Loukia Aketi , Joseph Shiku Diayisu , Pierre Tshibassu , Zacharie Kashongwe , Toni Lubala Kasole ,  Adolphine Nkwadiolandu, Dad Mande and Patrick Kayembe Kalambay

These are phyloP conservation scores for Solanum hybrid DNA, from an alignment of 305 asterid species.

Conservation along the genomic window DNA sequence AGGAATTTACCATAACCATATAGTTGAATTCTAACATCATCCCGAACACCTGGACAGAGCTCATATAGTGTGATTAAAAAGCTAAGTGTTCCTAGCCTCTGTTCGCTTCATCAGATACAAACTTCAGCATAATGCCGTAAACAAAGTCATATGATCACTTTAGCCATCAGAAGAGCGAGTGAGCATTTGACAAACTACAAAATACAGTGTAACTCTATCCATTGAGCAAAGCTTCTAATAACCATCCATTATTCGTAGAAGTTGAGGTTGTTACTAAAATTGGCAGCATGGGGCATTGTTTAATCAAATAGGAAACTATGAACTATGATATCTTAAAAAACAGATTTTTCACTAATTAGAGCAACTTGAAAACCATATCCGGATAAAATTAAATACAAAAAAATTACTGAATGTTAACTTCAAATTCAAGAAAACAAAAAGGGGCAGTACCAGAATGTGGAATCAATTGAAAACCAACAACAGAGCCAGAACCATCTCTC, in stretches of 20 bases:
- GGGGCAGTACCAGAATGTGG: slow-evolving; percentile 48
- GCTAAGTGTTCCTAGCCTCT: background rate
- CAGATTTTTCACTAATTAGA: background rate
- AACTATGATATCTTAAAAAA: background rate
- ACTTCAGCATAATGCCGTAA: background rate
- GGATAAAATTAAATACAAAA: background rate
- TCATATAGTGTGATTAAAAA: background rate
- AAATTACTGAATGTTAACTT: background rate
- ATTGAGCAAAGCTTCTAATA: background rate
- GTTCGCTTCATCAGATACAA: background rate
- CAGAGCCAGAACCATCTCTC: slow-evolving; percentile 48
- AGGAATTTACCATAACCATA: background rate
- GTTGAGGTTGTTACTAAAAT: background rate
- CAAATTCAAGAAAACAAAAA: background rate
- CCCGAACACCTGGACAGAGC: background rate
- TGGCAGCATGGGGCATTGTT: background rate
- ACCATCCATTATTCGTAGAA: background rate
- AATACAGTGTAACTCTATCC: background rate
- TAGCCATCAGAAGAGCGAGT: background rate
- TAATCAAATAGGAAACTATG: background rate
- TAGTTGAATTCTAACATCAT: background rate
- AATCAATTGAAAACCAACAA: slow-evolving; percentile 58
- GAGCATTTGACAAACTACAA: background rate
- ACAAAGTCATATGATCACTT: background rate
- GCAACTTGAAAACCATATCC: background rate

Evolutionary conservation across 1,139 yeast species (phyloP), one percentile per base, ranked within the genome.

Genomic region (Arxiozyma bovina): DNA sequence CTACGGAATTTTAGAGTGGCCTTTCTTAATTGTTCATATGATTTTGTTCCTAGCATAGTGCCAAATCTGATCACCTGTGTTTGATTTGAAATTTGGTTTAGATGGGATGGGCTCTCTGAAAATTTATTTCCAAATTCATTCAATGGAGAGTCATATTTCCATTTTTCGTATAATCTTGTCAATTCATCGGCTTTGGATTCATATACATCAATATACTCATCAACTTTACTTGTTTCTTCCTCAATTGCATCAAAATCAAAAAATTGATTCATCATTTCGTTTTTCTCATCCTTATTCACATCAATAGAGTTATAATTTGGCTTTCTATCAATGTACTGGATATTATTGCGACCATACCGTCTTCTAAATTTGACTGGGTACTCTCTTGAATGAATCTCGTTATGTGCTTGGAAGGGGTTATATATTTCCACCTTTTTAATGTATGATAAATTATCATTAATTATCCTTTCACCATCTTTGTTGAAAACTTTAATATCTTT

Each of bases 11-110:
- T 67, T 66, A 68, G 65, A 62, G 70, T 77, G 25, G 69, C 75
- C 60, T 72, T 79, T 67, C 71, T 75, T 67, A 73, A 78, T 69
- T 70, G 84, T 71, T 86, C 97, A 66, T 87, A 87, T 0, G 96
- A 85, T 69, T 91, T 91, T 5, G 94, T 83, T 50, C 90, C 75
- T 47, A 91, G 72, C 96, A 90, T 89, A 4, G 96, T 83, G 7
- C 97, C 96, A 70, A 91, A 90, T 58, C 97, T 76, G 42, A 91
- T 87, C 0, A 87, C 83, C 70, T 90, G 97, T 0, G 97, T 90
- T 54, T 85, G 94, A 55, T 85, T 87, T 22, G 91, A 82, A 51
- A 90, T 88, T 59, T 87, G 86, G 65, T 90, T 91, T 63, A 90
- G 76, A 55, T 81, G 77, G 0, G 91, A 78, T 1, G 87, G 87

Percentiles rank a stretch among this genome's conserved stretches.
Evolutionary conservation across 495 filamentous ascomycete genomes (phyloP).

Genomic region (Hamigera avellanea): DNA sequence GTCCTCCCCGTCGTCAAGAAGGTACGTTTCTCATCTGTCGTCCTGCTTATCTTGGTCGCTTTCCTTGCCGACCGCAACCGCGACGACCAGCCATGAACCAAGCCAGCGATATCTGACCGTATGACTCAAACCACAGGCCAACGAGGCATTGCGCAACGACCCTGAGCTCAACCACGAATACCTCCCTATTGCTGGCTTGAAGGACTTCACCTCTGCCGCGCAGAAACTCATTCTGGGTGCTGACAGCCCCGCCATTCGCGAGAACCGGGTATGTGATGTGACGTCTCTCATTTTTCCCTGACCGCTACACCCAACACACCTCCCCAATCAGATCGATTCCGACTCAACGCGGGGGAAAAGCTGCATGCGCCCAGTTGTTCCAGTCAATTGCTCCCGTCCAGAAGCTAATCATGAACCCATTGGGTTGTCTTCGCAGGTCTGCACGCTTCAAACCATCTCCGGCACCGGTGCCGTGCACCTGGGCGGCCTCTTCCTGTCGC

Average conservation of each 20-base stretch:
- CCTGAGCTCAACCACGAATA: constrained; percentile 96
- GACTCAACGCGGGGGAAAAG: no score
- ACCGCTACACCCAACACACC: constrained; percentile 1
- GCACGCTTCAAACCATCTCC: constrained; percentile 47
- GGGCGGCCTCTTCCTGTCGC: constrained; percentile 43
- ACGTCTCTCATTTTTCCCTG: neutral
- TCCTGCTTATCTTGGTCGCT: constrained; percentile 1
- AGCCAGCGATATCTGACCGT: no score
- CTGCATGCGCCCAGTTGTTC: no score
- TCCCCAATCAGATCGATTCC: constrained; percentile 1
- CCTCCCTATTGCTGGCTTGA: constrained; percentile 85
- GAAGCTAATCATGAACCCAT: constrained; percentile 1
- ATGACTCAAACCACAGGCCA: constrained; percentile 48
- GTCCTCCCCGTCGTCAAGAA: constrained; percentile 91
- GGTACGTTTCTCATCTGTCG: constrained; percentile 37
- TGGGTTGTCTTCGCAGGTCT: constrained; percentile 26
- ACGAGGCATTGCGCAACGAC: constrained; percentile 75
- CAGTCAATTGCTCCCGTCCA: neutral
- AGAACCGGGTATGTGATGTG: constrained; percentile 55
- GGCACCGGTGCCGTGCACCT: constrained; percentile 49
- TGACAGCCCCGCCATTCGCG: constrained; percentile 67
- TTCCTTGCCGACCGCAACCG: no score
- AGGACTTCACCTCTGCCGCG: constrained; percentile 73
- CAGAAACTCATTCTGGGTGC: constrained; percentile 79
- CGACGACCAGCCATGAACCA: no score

Aims: The aim of this study is to describe the epidemiologic, clinic profile and outcomes of childhood Tuberculous Meningitis (TBM) in the 3 university hospitals of the Democratic Republic of Congo (DRC).  Study Design: This study is designed as a retrospective study. Place and Duration of Study: The study was conducted at the University Hospitals of the DRC (University Hospital of Kinshasa, Kisangani and Lubumbashi) from January 2005 to December 2014. Methodology: This study is a 10 year review that was conducted from 2005 to 2014 using the medical records of children less than 15 years old who were hospitalized for TBM as defined by clinical and paraclinical parameters. Of the 5997 patients admitted for TBM, 42 (0.7%) were children less than 15 years old, but only 31 cases met the selection criteria. Results: The mean age was 4.3 years (range of 3 months to 14 years). The main symptoms were fever (80.6%), weight loss (41.9%) and alterations in consciousness (70.9%). The main physical symptoms were neck stiffness and signs of meningeal irritation (61.2%) and cranial nerve palsy (32.2%). One (3.2%) patient was classified as stage I, 12 (38.7%) as stage II, and 18 (58.5%) as stage III. Three cases were coinfected with HIV (38.7%). There were a total of 95.6% cases of pleocytosis, 58.1% of lymphocytic pleocytosis, 35.4% of neutrophilic pleocytosis, 91.6% with an increase in proteins, 91.6% with low glucose and 16.6% with low chloride. Eleven (35.5%) patients were cured, 11 (35.5%) had sequelae, and 9 (29.0%) died. The bivariate analysis showed an association between the time before consultation (P=.004), the waiting period before diagnosis after hospitalization (P=.003), TB contact (P=.046), nutritional status (P=.001), weight loss (P=.012) and a poor outcome. From the logistic regression, only the nutritional status (P=.001) was associated with a poor outcome. Conclusion: More than half of the patients were in contact with health care services at an advanced stage. There was a significant association between the time before consultation, the waiting period before diagnosis, TB contact, nutritional status and a poor outcome. Generally, TBM poses diagnostic and prognostic challenges in DRC

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